Sugar landscapes and pollinator-mediated interactions in plant communities.
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Pollinator-mediated interactions between plants can play an important role for the dynamics of plant communities. Pollination services depend on the abundance and the foraging behaviour of pollinators, which in turn respond to the availability and distribution of floral resources (notably nectar sugar). However, it is still insufficiently understood how the ‘sugar landscapes’ provided by flowering plant communities shape pollinator-mediated interactions between multiple plant species and across different spatial scales. A better understanding of pollinator-mediated interactions requires an integrative approach that quantifies different aspects of sugar landscapes and investigates their relative importance for pollinator behaviour and plant reproductive success. In this study, we quantified such sugar landscapes from individual based maps of Protea shrub communities in the Cape Floristic Region, South Africa. The 27 study sites of 4 ha each jointly comprise 127 993 individuals of 19 species. We analysed how rates of visitation by key bird pollinators and the seed set of plants respond to different aspects of sugar landscapes: the distribution of nectar sugar amounts, as well as their quality, taxonomic purity and phenology. We found that pollinator visitation rates strongly depended on phenological variation of site-scale sugar amounts. The seed set of focal plants increased with nectar sugar amounts of conspecific neighbours and with site-scale sugar amounts. Seed set increased particularly strongly if site-scale sugar amounts were provided by plants that offer less sugar per inflorescence. These combined effects of the amount, quality, purity and phenological variation of nectar sugar show that nectar sugar is a common interaction currency that determines how multiple plant species interact via shared pollinators. The responses of pollinator-mediated interactions to different aspects of this interaction currency alter conditions for species coexistence in Protea communities and may cause community-level Allee effects that promote extinction cascades.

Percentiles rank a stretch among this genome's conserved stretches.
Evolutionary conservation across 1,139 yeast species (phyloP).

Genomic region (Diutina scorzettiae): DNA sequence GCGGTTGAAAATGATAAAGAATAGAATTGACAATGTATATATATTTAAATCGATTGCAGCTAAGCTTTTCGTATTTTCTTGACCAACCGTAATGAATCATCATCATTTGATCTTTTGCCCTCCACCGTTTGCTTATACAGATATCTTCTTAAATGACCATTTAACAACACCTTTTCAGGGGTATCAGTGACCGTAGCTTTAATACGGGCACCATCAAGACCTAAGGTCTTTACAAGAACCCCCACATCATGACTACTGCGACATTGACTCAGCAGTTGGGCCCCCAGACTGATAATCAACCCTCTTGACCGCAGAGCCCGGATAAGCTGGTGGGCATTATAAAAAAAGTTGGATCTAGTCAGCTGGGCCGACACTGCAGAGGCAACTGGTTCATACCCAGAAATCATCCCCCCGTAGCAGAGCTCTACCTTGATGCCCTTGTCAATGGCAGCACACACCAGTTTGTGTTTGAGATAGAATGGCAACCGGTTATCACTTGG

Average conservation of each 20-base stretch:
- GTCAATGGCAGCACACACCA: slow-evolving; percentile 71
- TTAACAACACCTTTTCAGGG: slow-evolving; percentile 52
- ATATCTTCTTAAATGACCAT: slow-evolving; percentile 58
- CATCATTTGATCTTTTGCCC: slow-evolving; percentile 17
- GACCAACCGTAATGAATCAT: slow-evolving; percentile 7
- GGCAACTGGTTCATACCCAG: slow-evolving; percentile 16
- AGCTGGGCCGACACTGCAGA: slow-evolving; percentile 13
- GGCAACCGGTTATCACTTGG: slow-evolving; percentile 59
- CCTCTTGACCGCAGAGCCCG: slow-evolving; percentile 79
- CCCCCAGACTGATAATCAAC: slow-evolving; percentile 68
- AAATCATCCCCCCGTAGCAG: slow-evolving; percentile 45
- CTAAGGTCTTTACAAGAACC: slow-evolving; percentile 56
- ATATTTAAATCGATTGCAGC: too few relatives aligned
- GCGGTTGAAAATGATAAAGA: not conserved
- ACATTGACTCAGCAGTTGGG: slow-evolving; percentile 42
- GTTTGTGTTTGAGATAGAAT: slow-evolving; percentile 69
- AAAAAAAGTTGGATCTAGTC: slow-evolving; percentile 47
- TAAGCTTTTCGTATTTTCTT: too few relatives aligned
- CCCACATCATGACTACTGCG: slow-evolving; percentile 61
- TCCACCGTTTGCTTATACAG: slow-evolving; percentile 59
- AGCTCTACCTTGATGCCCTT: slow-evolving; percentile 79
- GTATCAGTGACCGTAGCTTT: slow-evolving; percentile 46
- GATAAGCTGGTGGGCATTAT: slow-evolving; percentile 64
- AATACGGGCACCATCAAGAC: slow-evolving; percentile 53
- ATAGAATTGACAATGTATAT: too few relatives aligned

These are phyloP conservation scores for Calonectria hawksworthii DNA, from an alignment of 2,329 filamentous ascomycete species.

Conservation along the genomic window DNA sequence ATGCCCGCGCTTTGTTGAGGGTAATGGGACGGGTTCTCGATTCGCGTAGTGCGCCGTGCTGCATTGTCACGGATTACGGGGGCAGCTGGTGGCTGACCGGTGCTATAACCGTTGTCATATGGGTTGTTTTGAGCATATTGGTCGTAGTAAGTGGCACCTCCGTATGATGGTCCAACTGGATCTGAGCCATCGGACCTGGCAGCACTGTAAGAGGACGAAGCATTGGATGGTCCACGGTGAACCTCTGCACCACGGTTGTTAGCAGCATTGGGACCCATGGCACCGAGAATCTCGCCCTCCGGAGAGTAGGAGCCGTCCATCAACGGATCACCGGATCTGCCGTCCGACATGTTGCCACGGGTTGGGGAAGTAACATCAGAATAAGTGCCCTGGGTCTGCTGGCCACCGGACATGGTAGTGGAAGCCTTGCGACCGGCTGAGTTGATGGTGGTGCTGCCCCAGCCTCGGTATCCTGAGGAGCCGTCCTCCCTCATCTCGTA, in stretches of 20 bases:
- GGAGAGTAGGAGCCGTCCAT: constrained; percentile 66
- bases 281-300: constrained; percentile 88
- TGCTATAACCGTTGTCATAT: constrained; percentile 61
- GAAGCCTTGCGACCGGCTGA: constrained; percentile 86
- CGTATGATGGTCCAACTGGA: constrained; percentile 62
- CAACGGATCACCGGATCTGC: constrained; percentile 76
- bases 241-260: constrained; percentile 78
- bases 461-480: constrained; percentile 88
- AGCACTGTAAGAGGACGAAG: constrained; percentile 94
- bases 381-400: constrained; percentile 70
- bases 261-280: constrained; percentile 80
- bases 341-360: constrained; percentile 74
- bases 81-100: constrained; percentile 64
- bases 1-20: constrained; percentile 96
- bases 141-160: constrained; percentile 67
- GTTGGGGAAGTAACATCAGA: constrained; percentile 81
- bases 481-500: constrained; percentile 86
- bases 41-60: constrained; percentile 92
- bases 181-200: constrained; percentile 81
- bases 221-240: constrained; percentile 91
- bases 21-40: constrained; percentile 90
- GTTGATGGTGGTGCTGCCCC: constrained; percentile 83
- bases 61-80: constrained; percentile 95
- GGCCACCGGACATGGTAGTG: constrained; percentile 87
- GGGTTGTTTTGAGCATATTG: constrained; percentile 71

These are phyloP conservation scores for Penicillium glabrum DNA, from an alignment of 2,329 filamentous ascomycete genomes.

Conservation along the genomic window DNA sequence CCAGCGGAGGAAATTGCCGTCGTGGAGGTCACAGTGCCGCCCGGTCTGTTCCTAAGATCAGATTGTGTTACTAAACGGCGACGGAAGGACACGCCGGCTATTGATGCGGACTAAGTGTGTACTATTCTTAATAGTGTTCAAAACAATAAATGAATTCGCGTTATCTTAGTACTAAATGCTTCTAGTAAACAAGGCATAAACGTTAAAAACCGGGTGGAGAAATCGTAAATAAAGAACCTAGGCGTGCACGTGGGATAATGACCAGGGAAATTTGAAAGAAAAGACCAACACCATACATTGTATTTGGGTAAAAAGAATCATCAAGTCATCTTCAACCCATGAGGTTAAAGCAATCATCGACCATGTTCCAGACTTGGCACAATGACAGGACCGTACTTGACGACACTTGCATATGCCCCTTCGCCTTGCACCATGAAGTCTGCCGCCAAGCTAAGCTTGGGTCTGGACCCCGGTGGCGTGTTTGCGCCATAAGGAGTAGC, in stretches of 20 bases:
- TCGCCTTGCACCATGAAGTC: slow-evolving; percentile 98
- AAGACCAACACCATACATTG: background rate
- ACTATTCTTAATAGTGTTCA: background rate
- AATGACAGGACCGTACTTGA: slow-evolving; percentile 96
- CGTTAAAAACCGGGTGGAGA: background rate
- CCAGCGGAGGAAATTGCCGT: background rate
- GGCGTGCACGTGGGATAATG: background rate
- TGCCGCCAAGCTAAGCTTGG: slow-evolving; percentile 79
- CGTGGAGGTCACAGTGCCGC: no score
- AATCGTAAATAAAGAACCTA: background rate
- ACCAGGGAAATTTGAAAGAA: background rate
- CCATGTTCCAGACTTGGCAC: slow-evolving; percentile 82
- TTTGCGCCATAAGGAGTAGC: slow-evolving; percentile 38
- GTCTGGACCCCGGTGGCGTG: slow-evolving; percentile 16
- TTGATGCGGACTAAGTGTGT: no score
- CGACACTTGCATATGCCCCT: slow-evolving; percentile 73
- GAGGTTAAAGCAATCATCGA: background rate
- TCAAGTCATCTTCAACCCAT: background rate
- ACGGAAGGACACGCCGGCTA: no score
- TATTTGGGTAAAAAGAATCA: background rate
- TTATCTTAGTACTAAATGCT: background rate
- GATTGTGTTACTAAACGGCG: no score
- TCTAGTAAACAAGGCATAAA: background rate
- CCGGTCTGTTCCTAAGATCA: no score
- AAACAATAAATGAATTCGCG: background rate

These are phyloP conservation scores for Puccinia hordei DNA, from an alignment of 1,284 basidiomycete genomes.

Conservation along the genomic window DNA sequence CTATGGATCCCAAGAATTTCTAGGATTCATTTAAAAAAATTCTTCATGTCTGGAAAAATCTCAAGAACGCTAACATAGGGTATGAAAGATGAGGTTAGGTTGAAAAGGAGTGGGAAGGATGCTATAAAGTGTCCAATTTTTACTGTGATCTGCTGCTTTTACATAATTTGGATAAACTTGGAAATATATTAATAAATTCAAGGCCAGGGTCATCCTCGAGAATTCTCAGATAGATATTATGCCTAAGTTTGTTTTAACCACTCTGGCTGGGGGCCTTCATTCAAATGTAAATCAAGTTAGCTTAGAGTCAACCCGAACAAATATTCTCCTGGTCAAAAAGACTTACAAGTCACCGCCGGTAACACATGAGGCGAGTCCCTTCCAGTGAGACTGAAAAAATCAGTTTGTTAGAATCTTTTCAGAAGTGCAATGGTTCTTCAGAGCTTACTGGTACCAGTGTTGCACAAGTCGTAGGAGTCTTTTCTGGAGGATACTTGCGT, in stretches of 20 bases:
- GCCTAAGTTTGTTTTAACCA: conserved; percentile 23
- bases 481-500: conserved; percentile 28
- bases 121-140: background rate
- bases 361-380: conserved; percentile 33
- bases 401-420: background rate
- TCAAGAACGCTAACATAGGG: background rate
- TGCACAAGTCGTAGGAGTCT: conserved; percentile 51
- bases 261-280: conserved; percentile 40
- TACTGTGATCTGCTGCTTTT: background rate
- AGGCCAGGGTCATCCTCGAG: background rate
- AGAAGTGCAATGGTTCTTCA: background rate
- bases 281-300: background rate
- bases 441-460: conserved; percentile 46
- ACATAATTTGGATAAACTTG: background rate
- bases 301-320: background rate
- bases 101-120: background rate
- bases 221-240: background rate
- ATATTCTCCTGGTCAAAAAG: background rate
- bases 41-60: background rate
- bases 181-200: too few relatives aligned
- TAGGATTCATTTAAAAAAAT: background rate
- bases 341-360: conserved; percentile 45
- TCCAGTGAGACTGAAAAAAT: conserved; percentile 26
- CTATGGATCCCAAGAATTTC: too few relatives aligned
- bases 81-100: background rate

- RESEARCH: Esler K